There was absolutely nothing sneaky about the modus operandi employed by amateur ornithologist James Munn Stevenson of Galveston back in 2006 in that instead of using poison he merely trained his rifle on cats. (See Cat Defender posts of November 22, 2006, May 1, 2007, November 20, 2007, December 8, 2007, and August 7, 2008 entitled, respectively, "Evil Galveston Bird Lover Is Finally Arrested After Having Gunned Down Hundreds of Cats," "Houston Chronicle Launches a Propaganda Offensive on Behalf of Serial Cat Killer Jim Stevenson," "Bird Lovers All Over the World Rejoice as Serial Killer James M. Stevenson Is Rewarded by a Galveston Court for Gunning Down Hundreds of Cats," "All the Lies that Fit: Scheming New York Times Hires a Bird Lover to Render His 'Unbiased' Support of James M. Stevenson," and "Crime Pays! Having Made Fools Out of Galveston Prosecutors, Serial Cat Killer James Munn Stevenson Is Now a Hero and Laughing All the Way to the Bank.")

More recently in 2013, Ted Williams of the National Audubon Society even became so emboldened with his own self-importance, invincibility, runaway egotism, and patented criminality that he issued a clarion call for cats to be poisoned with Tylenol® and, even more outrageously, the Orlando Sentinel seconded that proposal by publishing it. (See Cat Defender post of May 11, 2013 entitled "Ted Williams and the National Audubon Society Issue a Call for Cats to Be Poisoned with Tylenol® and Then Try to Lie Out of It.")

The point of this extremely long digression is to demonstrate that what was done to Ace does not appear to have been a routine case of animal cruelty. His assailant wanted to not only injure him to to make him suffer for as long as he lives and that type of malice is most commonly exhibited by ornithologists.

For instance in December of 2010, seventy-four-year-old amateur ornithologist Ernst Bernhard K. from the Moosach section of München illegally trapped his neighbor's cat, Rocco. Instead of either killing him on the spot or fobbing him off on a shelter to do his dirty work for him, he instead subjected the caged tom to eleven consecutive days of bombardment with water and pepper spray before finally killing him. (See Cat Defender posts of January 19, 2011, August 8, 2011, and August 17, 2011 entitled, respectively, "Bird Lover in München Illegally Traps Rocco and Then Methodically Tortures Him with Water and Pepper Spray over an Eleven-Day Period," "Ernst K.'s Trial for Kidnapping, Torturing, and Murdering Rocco Nears Its Climax in a München Courtroom," and "Ernst K. Walks Away Smelling Like a Rose as Both the Prosecutor and Judge Turn His Trial for Killing Rocco into a Lovefest for a Sadistic Cat Killer.")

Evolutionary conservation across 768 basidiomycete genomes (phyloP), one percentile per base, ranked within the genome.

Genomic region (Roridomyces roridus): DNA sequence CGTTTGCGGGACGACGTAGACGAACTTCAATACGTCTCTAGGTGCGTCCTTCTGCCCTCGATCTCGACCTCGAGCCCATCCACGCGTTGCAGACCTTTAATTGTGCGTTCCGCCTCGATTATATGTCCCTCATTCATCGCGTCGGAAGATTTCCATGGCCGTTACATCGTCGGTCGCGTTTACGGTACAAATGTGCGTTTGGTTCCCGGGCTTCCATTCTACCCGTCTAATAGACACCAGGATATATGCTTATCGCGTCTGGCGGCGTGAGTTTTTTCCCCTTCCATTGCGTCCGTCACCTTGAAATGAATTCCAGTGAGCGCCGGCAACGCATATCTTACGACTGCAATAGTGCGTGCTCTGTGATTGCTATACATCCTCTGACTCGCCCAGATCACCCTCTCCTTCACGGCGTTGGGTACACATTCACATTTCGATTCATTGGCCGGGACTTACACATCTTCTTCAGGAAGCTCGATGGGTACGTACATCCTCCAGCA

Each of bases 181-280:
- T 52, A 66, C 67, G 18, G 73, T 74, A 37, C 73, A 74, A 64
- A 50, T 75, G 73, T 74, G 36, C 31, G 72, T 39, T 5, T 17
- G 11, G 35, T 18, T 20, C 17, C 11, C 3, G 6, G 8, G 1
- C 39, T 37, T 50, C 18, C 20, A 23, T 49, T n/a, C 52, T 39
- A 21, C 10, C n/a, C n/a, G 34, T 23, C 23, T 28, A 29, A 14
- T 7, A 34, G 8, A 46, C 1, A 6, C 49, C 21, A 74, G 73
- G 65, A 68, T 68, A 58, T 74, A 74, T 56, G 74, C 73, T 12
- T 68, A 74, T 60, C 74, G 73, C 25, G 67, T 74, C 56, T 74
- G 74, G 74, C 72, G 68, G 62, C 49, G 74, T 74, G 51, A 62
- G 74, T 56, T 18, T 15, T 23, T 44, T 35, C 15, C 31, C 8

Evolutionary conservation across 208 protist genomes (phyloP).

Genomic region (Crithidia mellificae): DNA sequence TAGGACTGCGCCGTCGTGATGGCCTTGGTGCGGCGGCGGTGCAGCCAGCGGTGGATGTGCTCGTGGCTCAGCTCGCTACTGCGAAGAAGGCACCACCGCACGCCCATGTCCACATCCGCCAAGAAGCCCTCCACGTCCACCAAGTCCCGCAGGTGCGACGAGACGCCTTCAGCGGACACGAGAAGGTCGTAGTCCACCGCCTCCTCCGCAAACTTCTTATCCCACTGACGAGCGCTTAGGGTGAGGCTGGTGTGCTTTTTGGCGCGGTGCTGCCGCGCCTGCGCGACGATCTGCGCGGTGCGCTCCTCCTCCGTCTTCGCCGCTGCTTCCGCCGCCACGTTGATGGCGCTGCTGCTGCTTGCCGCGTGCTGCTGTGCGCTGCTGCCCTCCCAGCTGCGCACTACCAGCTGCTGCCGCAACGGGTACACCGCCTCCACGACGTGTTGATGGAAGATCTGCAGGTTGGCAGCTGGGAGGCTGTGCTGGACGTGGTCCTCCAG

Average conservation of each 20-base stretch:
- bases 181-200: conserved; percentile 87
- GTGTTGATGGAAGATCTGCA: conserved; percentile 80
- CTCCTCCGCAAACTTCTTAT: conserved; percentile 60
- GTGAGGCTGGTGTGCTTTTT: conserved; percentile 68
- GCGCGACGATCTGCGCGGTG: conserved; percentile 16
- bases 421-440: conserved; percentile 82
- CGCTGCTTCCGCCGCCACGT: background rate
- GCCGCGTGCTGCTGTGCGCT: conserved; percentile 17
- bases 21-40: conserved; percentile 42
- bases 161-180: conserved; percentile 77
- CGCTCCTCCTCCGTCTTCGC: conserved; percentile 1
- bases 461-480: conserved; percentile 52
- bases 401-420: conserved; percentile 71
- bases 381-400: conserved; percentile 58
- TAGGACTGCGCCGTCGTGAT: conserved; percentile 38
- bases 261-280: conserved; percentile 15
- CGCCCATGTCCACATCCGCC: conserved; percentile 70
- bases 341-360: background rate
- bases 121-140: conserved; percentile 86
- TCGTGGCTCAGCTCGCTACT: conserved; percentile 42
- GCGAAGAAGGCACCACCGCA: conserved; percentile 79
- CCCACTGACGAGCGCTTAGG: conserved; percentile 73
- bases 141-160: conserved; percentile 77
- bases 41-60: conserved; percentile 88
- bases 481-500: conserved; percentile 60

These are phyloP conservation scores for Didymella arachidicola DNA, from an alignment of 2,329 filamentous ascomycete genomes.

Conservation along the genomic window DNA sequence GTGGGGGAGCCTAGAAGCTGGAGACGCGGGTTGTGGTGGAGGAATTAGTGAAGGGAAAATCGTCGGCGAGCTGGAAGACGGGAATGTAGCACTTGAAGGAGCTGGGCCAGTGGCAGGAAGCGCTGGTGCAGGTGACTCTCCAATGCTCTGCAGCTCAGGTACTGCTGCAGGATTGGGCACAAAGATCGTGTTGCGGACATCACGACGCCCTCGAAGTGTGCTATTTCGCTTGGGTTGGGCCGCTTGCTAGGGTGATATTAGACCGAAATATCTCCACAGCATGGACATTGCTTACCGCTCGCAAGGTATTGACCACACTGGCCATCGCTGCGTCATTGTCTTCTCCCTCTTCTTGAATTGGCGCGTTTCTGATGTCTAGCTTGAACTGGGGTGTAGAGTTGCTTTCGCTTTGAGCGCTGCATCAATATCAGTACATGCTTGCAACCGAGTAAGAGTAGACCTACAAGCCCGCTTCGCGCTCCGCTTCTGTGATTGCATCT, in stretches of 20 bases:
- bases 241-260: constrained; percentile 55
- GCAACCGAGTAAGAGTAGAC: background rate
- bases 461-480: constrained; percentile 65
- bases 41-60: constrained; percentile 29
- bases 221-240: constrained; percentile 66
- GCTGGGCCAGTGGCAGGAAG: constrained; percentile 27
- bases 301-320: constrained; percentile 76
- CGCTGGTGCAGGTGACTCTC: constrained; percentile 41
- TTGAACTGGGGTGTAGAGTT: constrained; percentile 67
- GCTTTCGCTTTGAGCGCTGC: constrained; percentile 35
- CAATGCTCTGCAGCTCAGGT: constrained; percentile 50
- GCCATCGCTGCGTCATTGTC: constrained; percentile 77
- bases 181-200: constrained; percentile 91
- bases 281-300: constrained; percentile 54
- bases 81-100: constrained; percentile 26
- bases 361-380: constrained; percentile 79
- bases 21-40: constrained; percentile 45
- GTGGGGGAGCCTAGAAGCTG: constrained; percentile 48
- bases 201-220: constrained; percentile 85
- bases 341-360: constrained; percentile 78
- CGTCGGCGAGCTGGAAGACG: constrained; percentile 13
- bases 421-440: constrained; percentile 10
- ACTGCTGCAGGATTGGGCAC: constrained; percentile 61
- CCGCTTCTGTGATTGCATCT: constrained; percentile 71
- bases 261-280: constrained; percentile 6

There is one vitally important difference however between what was done to Rocco and the heinous crime that was committed against Ace and that revolves around the methodology employed. "I can't imagine, and I don't want to know, how that (the blinding) was done," Roggenbeck declared to The Bay City Times in the first of two articles dated January 16th. "It's absolutely the most heinous thing I have seen in my career."

Unpleasant though it may be, that very well could be the key to solving this case. With Rocco, although he was caged he was still able to put up quite a spirited fight and that later was attested to by his worn-down claws.

In Ace's case, it appears that he was trapped and then placed in some type of restraining device that not only kept his head stationary but would not permit him to use either his front or rear claws. The only known such device that readily comes to mind is a stereotactic one that scum-of-the-earth vivisectors use in order to, inter alia, blind cats, sever their spinal cords, and to drill electrodes into their brains.

The localized damage done to his eyes coupled with the absence of a projectile would tend to rule out the possibility that his attacker used some type of a firearm. It also appears that merely trapping him would not in itself have facilitated the gouging out of his eyes because he still would have been able to twist and turn his body as well as to move his head.

Of course, it is always conceivable that the cretin who did this to him sedated him after he got his hands on him. Toxicology tests, had they been performed, would have detected the presence of barbiturates in his system.

His assailant therefore could have been an ornithologist, either an amateur or a professional, with access to the types of restraining devices that are used in animal research laboratories. Whether or not there is any validity to that theory, all known ornithologists and vivisectors with even so much as a remote connection to the area surrounding the TNR colony should be regarded as prime suspects. The same scrutiny also should be given to all TNR opponents, gardeners, and known cat haters.